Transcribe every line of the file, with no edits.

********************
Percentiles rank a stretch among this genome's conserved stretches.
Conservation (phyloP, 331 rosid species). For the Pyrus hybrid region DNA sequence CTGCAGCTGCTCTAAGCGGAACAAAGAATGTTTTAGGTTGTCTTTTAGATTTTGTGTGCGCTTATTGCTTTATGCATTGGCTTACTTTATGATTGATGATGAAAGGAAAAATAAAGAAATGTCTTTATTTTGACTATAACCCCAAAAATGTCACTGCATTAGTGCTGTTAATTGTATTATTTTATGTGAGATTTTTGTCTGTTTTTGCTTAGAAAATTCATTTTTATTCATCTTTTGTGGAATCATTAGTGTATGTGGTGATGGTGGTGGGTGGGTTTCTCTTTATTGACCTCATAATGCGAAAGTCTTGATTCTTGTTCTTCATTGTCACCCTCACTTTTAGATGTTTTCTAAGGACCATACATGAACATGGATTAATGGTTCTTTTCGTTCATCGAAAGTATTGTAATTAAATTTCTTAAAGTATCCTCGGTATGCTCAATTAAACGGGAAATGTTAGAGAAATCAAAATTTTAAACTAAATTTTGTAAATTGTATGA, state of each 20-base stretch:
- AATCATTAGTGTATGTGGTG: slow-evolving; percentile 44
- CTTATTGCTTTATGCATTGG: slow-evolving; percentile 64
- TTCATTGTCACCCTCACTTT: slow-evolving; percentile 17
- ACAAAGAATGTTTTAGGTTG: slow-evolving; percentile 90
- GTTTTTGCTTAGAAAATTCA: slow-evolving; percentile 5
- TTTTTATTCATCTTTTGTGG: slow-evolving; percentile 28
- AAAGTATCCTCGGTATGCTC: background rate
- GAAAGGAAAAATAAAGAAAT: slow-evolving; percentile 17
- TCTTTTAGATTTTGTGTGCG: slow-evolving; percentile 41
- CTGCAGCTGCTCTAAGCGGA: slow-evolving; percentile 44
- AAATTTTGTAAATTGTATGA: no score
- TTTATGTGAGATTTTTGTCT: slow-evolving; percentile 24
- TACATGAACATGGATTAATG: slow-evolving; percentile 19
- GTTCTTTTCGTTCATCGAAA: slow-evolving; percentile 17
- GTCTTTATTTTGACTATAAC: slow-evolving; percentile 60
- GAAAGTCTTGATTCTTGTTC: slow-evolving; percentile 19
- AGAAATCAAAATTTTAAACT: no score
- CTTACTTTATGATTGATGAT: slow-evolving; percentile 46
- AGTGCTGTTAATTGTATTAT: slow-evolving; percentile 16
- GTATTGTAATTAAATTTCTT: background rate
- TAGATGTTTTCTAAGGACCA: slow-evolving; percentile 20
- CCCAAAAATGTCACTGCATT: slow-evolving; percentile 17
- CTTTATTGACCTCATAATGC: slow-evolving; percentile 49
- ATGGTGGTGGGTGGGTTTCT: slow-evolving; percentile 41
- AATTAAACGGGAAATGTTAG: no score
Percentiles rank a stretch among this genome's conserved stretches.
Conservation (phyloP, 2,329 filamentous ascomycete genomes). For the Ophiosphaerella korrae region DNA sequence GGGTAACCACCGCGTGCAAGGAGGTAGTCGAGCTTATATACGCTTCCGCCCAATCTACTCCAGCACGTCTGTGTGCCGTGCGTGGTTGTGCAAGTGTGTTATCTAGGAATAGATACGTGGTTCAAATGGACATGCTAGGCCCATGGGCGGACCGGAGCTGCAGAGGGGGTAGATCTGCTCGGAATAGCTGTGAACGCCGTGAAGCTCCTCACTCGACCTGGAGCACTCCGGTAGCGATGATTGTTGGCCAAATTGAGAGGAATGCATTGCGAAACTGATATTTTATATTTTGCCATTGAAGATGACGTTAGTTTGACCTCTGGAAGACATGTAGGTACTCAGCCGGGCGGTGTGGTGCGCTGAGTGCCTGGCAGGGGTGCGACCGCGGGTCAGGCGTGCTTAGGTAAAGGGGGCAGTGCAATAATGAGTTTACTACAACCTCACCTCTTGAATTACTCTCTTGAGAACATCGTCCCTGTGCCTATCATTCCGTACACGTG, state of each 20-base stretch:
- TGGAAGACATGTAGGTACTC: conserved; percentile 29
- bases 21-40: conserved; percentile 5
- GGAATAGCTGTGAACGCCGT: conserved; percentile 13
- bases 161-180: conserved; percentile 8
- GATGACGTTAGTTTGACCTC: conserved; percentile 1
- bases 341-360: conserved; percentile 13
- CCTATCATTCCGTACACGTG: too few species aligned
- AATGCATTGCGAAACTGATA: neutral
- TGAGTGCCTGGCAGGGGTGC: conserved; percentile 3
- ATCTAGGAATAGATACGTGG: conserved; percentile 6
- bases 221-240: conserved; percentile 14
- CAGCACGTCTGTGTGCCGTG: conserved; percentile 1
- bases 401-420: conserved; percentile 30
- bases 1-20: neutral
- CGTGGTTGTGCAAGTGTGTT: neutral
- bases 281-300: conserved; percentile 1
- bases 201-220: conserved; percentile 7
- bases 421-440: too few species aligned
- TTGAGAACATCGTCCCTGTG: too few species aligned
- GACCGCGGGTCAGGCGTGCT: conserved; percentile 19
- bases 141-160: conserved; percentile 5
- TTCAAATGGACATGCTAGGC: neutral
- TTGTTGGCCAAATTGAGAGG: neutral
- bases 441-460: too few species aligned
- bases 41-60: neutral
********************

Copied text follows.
Percentiles rank a stretch among this genome's conserved stretches.
Conservation (phyloP, 331 rosid species). For the Pyrus hybrid region DNA sequence CTGCAGCTGCTCTAAGCGGAACAAAGAATGTTTTAGGTTGTCTTTTAGATTTTGTGTGCGCTTATTGCTTTATGCATTGGCTTACTTTATGATTGATGATGAAAGGAAAAATAAAGAAATGTCTTTATTTTGACTATAACCCCAAAAATGTCACTGCATTAGTGCTGTTAATTGTATTATTTTATGTGAGATTTTTGTCTGTTTTTGCTTAGAAAATTCATTTTTATTCATCTTTTGTGGAATCATTAGTGTATGTGGTGATGGTGGTGGGTGGGTTTCTCTTTATTGACCTCATAATGCGAAAGTCTTGATTCTTGTTCTTCATTGTCACCCTCACTTTTAGATGTTTTCTAAGGACCATACATGAACATGGATTAATGGTTCTTTTCGTTCATCGAAAGTATTGTAATTAAATTTCTTAAAGTATCCTCGGTATGCTCAATTAAACGGGAAATGTTAGAGAAATCAAAATTTTAAACTAAATTTTGTAAATTGTATGA, state of each 20-base stretch:
- AATCATTAGTGTATGTGGTG: slow-evolving; percentile 44
- CTTATTGCTTTATGCATTGG: slow-evolving; percentile 64
- TTCATTGTCACCCTCACTTT: slow-evolving; percentile 17
- ACAAAGAATGTTTTAGGTTG: slow-evolving; percentile 90
- GTTTTTGCTTAGAAAATTCA: slow-evolving; percentile 5
- TTTTTATTCATCTTTTGTGG: slow-evolving; percentile 28
- AAAGTATCCTCGGTATGCTC: background rate
- GAAAGGAAAAATAAAGAAAT: slow-evolving; percentile 17
- TCTTTTAGATTTTGTGTGCG: slow-evolving; percentile 41
- CTGCAGCTGCTCTAAGCGGA: slow-evolving; percentile 44
- AAATTTTGTAAATTGTATGA: no score
- TTTATGTGAGATTTTTGTCT: slow-evolving; percentile 24
- TACATGAACATGGATTAATG: slow-evolving; percentile 19
- GTTCTTTTCGTTCATCGAAA: slow-evolving; percentile 17
- GTCTTTATTTTGACTATAAC: slow-evolving; percentile 60
- GAAAGTCTTGATTCTTGTTC: slow-evolving; percentile 19
- AGAAATCAAAATTTTAAACT: no score
- CTTACTTTATGATTGATGAT: slow-evolving; percentile 46
- AGTGCTGTTAATTGTATTAT: slow-evolving; percentile 16
- GTATTGTAATTAAATTTCTT: background rate
- TAGATGTTTTCTAAGGACCA: slow-evolving; percentile 20
- CCCAAAAATGTCACTGCATT: slow-evolving; percentile 17
- CTTTATTGACCTCATAATGC: slow-evolving; percentile 49
- ATGGTGGTGGGTGGGTTTCT: slow-evolving; percentile 41
- AATTAAACGGGAAATGTTAG: no score
Percentiles rank a stretch among this genome's conserved stretches.
Conservation (phyloP, 2,329 filamentous ascomycete genomes). For the Ophiosphaerella korrae region DNA sequence GGGTAACCACCGCGTGCAAGGAGGTAGTCGAGCTTATATACGCTTCCGCCCAATCTACTCCAGCACGTCTGTGTGCCGTGCGTGGTTGTGCAAGTGTGTTATCTAGGAATAGATACGTGGTTCAAATGGACATGCTAGGCCCATGGGCGGACCGGAGCTGCAGAGGGGGTAGATCTGCTCGGAATAGCTGTGAACGCCGTGAAGCTCCTCACTCGACCTGGAGCACTCCGGTAGCGATGATTGTTGGCCAAATTGAGAGGAATGCATTGCGAAACTGATATTTTATATTTTGCCATTGAAGATGACGTTAGTTTGACCTCTGGAAGACATGTAGGTACTCAGCCGGGCGGTGTGGTGCGCTGAGTGCCTGGCAGGGGTGCGACCGCGGGTCAGGCGTGCTTAGGTAAAGGGGGCAGTGCAATAATGAGTTTACTACAACCTCACCTCTTGAATTACTCTCTTGAGAACATCGTCCCTGTGCCTATCATTCCGTACACGTG, state of each 20-base stretch:
- TGGAAGACATGTAGGTACTC: conserved; percentile 29
- bases 21-40: conserved; percentile 5
- GGAATAGCTGTGAACGCCGT: conserved; percentile 13
- bases 161-180: conserved; percentile 8
- GATGACGTTAGTTTGACCTC: conserved; percentile 1
- bases 341-360: conserved; percentile 13
- CCTATCATTCCGTACACGTG: too few species aligned
- AATGCATTGCGAAACTGATA: neutral
- TGAGTGCCTGGCAGGGGTGC: conserved; percentile 3
- ATCTAGGAATAGATACGTGG: conserved; percentile 6
- bases 221-240: conserved; percentile 14
- CAGCACGTCTGTGTGCCGTG: conserved; percentile 1
- bases 401-420: conserved; percentile 30
- bases 1-20: neutral
- CGTGGTTGTGCAAGTGTGTT: neutral
- bases 281-300: conserved; percentile 1
- bases 201-220: conserved; percentile 7
- bases 421-440: too few species aligned
- TTGAGAACATCGTCCCTGTG: too few species aligned
- GACCGCGGGTCAGGCGTGCT: conserved; percentile 19
- bases 141-160: conserved; percentile 5
- TTCAAATGGACATGCTAGGC: neutral
- TTGTTGGCCAAATTGAGAGG: neutral
- bases 441-460: too few species aligned
- bases 41-60: neutral